Kidnapped in Columbia

Dolores+Halden+with+her+husband%2C+Philip+Halden+%7C+Photographed+by+Dolores+Halden
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Kidnapped in Columbia

Dolores Halden with her husband, Philip Halden | Photographed by Dolores Halden

Dolores Halden with her husband, Philip Halden | Photographed by Dolores Halden

Dolores Halden with her husband, Philip Halden | Photographed by Dolores Halden

Dolores Halden with her husband, Philip Halden | Photographed by Dolores Halden

Sahba Ostovarravary

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“Philip Halden, a mechanical engineer, from England, who was working for FLSMITH, a Danish Company in the Cement Industry, was traveling together with other Engineers; a German, a Danish and a Colombian from Medellin to Rio Claro, to work on the ‘Cementos Rio Claro’ factory, located in the heart of the Colombian jungle.

It was Monday, February 5th of the year 1996. Very early in the morning. They were traveling by car to work at the factory after having a restful weekend in Medellin. At the middle of their way, they were intercepted by a group of heavily armed people who forced them to leave the vehicle and to quickly move to the woods, to the middle of the jungle,” says Mrs. Halden, recounting the situation her husband was placed in while he was in Columbia.

Dolores Halden is currently one of the Spanish teachers at Roswell High School, and she is recounting the kidnapping of her husband in Columbia. There are few scenarios that can be thought of that would be as horrifying as losing a loved one for ransom, and Ms. Halden was brave enough to recount her story of the ordeal.

The political climate in Colombia during this time was anarchy. “When My husband was kidnapped (February 5th, 1996), the political environment around north of Colombia, was a ‘socialist’ and ‘Communist movement.’ The guerrilla forced young people, men and women, to follow their troops. There were as young as 13 years old, the majority teenagers. Lots of them were in their twenties, with very poor living conditions, but they were very well trained to operate heavy gun-machines (Kalashnikovs).

The leaders were very well trained to manipulate people and to keep up with the kidnapping business. Their goal is to keep the hostages as a commodity to sell them for ransoms dealing with millions of dollars for each of them. Those years they were capturing about 3 or 4 hostages per day.” The terrorist organizations that kidnapped Mr. Halden are still in operation today, and Columbia is still in a state of political corruption and chaos.

To say that what Ms. Halden, her two daughters, and her husband had to go through was stressful would be a massive understatement. “This was a nightmare. Constant desperation for 7 months and a half. This was horrible. We didn’t know if he was alive or dead,” says Halden. For over 7 months, her husband was in the hands of Colombian terrorist organizations that demanded a four million dollar ransom.

“He was a hostage for 224 days. From February 5th, 1996 till September 15th, 1996. During this time, he was kept in different places, mainly under a big cascade, sleeping during day time in dark places, and forced to run from one place to another at night time, with no privacy and exposed to the attack of all kinds of insects, other animals and mother nature.”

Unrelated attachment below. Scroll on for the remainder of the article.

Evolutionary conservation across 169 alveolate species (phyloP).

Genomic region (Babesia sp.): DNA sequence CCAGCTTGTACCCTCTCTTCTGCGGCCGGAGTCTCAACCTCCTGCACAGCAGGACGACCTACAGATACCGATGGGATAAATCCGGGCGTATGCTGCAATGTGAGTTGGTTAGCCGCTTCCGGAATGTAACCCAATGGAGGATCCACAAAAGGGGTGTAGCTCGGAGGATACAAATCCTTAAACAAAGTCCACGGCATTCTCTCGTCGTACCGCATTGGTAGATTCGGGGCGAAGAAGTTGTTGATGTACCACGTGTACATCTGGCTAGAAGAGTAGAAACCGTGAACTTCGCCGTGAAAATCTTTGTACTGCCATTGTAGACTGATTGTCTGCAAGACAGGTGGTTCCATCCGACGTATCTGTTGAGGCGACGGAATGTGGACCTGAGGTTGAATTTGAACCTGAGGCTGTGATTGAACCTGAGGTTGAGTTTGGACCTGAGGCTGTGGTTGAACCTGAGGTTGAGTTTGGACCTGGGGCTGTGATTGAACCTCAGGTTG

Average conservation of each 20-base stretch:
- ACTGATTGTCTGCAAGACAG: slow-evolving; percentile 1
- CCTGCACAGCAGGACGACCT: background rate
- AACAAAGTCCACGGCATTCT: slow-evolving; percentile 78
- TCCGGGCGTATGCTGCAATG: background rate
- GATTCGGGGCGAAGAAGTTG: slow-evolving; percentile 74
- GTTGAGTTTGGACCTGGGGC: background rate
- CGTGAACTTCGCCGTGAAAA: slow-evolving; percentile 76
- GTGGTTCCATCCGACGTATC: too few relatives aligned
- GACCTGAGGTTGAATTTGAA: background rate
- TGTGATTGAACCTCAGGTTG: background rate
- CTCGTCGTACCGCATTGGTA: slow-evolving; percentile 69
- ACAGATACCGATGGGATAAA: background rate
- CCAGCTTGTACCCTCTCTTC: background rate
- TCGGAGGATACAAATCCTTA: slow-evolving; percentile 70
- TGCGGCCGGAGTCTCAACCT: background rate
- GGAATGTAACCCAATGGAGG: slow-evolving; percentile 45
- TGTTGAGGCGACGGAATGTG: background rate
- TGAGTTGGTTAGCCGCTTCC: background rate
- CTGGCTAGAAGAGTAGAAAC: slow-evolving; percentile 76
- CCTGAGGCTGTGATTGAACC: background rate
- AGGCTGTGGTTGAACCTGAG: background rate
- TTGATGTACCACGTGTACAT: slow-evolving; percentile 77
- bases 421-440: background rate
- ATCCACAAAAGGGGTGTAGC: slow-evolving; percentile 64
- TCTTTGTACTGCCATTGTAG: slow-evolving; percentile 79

While in this troubling scenario, Mrs. Halden was in a constant state of fear and worry. “I was told that I can’t do anything on my own to help my husband. For seven months and a half my telephone was intercepted.” The feeling of completely hopelessness that Mrs. Halden went through must have been heart-shattering.

This however, did not stop Mr. Halden’s company from attempting to negotiate a rescue. “Most of the negotiations went through the FLSMITH Company, and their special organizations like Control Risks (British company specialized on hostages issues), Sometimes they negotiate through the Red Cross. The best negotiators were the German Secret Service. They managed to obtain the hostages’ freedom.” Fortunately, the company Mr. Halden was operating under seemed to be familiar with these kinds of hostage situations, and he was safely returned home.

“The British authorities didn’t want to be involved paying the ransom, but the British Ambassador in Colombia was very helpful.” The British government does not make negotiations with terrorists, so they could not assist Mrs. Halden or her husband with their problems. Interestingly, the German government seemed eager to assist Mrs. Halden, as “all the negotiations were through the German Secret Service.” The German Secret Service was involved due to a German engineer being present during the hostage crisis.

Along with Mr. Halden,  there were multiple other engineers that were kidnapped and held hostage. “The other engineers were released in different times. The German Secret Service performed speedy negotiations for the released of the German hostage. He was released in May, but he died mysteriously at home in October. The other ones: the Danish went back to Denmark, trying  to go back to a ‘normal’ life, but he lost his job. The Colombian engineer went back to his family for help getting over his depression, and to go back to normal life, but we desperately wanted to leave Colombia.” Fortunately, it seems that Mr. Halden is still able to live a normal and happy life with his loving family.

Having to deal with the constant fear of the safety of a loved one is surely one of the most stressful things a person can go through, and with the bravery and resolve of Mrs. Halden and her husband, negotiations were made to ensure Mr. Halden’s safety. While this may not be the case of many families with similar situations around the world, it is important to realize the value of staying brave in these situations and cherishing loved ones.